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Informal Review of the Zeiss RF 10x42

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Old Wednesday 3rd October 2018, 04:53   #1
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Informal Review of the Zeiss RF 10x42

So I don't hunt, but in the Alaska mountains find quite a bit of use for ranging for distances. I've been using a Zeiss RF 10x42 pictured below until my 10x54 arrives. I carried my Noctivid 8x42 for optical comparisons which I'm wearing in the second picture, but have also used the latest and greatest ranging bins from Swaro and Leica.

First and foremost, there is no compromise optically. Not quite the light transmission as a normal pair of HT's, but the new RF HT resolves with a vengeance. That is very good news because in the ranging market, in 2017 one had to choose between the gorgeous optics of the Swarovski's but with limited electronics; or, get the great electronics of the HD B 3000 Leica but with underwhelming and dark optics. Now you can have both alpha class optics and cutting edge electronics in the Zeiss.

The Zeiss range reading distance and seeing the results is quickest of the latest from Swaro and Leica, with Leica coming in a close second. I did not get to use these on a rifle range unfortunately - but then I didn't buy these to hunt, but I am interested in the ballistic calculators as I went to precision rifle school in another life.

The big and only thing I did not like of the Zeiss was that unlike at least one other company's RF offering, you can not display the temperature even though the unit reads the temperature for ballistic calculations. The yardage and incline/decline is there; but no temperature, and you can't use the menu to get at it (I confirmed this with a U.S. Zeiss representative who had to make a call himself to confirm). I would very much like a temp display in Alaska. Hopefully, Zeiss can address that in a firmware update.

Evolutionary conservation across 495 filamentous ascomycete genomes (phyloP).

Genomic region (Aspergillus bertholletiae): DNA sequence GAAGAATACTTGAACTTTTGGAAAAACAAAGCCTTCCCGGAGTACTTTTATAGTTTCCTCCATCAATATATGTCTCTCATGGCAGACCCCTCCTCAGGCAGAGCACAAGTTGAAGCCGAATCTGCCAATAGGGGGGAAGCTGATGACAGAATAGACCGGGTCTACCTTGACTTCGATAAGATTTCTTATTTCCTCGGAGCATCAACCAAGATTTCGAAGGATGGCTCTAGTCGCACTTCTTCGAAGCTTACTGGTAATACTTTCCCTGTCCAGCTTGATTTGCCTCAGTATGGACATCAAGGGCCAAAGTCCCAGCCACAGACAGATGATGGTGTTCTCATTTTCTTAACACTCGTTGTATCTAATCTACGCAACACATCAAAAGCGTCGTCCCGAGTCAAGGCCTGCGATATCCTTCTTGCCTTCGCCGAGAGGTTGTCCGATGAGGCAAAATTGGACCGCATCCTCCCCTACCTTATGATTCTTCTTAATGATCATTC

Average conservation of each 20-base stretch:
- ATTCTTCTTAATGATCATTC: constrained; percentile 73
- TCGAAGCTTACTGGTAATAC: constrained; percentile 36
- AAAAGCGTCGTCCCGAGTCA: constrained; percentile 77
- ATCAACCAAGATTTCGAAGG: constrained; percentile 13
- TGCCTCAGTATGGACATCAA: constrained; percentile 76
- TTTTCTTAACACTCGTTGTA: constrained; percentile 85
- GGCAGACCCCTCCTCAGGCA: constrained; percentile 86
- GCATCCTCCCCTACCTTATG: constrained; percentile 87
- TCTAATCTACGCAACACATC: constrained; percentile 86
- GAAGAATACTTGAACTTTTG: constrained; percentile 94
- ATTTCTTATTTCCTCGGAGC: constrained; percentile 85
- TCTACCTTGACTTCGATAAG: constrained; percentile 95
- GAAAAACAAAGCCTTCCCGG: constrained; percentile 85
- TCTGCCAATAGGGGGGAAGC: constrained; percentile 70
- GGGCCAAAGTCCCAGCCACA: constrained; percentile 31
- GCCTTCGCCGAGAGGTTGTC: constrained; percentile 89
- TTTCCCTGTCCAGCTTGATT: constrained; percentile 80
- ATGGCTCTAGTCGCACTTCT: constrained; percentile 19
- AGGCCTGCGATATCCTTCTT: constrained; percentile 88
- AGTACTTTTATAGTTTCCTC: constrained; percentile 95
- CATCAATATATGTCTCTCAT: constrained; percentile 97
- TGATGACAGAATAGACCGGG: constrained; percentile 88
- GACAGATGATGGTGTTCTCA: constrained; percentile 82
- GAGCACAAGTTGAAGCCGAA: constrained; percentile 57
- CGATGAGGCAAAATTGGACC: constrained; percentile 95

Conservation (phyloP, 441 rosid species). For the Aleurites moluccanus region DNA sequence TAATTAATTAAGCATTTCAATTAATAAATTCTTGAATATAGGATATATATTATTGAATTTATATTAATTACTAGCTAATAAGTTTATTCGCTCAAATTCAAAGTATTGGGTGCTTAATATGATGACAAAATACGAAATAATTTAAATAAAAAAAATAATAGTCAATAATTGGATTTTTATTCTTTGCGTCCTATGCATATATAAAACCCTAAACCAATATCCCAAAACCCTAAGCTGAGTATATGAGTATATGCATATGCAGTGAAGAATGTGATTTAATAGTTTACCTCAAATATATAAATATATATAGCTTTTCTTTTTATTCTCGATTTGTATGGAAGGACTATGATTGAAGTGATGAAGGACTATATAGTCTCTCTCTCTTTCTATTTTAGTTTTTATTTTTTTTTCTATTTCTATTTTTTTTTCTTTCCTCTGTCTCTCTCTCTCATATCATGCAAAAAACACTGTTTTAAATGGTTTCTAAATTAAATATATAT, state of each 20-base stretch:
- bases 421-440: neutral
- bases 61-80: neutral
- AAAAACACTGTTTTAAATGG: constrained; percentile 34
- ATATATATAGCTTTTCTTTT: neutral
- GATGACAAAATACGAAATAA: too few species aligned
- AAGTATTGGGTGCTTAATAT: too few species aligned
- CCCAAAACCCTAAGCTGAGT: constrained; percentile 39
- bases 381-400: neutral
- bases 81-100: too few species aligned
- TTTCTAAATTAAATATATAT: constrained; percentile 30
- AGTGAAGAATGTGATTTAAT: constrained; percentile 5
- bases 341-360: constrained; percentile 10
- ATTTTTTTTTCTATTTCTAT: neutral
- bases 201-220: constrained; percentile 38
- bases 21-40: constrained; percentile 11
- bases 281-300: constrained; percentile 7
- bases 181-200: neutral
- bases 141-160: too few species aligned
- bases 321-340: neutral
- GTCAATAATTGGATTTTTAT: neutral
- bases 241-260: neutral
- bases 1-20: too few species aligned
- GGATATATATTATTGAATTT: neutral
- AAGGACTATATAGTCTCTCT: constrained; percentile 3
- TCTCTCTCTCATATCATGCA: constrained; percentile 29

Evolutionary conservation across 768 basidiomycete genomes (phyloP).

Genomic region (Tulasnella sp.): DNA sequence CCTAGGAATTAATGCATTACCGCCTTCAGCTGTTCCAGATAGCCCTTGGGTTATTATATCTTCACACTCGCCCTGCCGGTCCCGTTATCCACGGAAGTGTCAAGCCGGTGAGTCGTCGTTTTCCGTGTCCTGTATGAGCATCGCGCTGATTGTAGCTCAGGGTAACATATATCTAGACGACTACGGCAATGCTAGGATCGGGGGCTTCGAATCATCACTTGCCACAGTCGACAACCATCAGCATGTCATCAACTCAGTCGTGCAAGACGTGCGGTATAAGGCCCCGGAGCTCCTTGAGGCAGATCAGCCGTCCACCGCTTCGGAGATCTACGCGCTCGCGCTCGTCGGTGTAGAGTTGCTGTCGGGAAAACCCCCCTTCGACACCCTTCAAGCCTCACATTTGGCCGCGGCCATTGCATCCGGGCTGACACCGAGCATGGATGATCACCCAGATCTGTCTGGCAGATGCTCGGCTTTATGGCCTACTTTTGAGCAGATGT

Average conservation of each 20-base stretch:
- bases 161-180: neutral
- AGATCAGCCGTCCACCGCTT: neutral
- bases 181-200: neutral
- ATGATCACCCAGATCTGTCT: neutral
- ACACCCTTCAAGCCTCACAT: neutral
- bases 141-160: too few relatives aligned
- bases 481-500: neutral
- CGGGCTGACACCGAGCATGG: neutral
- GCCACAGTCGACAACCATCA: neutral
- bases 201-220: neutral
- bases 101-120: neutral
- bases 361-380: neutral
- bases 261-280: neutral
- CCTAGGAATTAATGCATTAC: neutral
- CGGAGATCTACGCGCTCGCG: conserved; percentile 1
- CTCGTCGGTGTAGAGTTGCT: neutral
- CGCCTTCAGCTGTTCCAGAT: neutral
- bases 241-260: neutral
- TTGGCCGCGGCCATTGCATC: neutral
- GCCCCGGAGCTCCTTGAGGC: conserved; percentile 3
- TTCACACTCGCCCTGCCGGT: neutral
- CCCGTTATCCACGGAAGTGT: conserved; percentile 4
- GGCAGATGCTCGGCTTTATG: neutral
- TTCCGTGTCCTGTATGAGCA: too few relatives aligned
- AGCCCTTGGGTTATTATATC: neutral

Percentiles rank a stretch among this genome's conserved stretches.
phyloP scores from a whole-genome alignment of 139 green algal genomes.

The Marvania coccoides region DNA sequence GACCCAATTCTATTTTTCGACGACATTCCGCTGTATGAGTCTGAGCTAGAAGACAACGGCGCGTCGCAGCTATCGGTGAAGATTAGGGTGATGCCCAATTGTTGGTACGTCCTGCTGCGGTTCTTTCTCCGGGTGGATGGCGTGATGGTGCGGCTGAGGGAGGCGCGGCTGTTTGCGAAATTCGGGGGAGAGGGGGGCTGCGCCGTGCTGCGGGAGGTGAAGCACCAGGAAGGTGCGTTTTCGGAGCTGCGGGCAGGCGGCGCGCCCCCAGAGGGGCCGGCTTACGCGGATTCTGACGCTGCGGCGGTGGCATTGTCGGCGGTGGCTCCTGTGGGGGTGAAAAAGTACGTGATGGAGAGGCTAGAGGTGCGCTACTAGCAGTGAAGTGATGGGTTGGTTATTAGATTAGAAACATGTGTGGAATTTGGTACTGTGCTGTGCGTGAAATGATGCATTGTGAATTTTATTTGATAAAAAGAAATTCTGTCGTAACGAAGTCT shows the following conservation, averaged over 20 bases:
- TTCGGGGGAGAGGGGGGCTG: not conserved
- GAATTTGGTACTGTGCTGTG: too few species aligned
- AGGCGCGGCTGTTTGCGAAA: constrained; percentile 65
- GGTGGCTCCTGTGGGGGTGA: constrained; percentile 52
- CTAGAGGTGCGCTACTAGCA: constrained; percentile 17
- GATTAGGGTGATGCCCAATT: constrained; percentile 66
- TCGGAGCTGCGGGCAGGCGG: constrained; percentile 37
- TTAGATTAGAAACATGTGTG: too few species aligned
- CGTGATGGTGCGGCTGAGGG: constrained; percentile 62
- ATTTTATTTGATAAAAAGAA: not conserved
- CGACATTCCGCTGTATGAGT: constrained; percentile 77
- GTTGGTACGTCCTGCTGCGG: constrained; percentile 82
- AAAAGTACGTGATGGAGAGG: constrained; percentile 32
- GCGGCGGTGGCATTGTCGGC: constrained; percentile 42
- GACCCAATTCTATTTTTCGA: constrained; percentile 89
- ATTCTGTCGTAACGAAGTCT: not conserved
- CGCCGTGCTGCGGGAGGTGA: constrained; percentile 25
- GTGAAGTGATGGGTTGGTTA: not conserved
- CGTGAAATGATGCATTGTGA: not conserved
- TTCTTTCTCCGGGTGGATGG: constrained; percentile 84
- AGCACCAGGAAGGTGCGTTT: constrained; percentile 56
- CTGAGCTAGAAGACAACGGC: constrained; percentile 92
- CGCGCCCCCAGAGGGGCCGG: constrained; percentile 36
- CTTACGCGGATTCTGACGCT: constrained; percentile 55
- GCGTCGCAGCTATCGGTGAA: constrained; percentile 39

Another big plus for Zeiss is they don't look like modified binoculars like the Swaro's. In order to house the electronics on the Swaro's the engineer designers made the unit appear clumsy, like it had lake-landing skids attached on the bottom. The Zeiss looks just about identical to a pair of HT's unless you know the two flush buttons on the barrel aren't normal. And of course neither the Zeiss or Swaro have the ghastly Perger-Porro Prism configuration of the other wise excellent Leica ranging binoculars.

Here's my ranking by topic.

Optics: With the RF units, a tie between the Zeiss and Swarovski. Neither is as bright as their non electronic counterparts but still transmit plenty of light and are Alpha class as stand-alone optics. Last is certainly the Leica for being too muddy. Entering non RF strictly optical binocular images to the fray, and the Noctivids had arguably the best or most pleasing image over the RF's, but the Noctivid did not resolve any better than the Zeiss RF to my amateur eye. However, when I compared the Noctivids to a standard Zeiss HT when I purchased the Noctivids, the HT just edged out the Leica on image to me. Finally, when looking through the big end of the barrels at a white card with the Noctivids and the Zeiss RF's, the Noctivids give a whiter image than the RF Ziess, although I would expect the HT to win over the Noctivid had I tested it. These differences are slight and nuanced, and in daylight, I think most folks who own Alpha glass would be hard pressed not to be completely satisfied with the Zeiss RF on it's optical chops alone. The electronics in that sense are just an added bonus.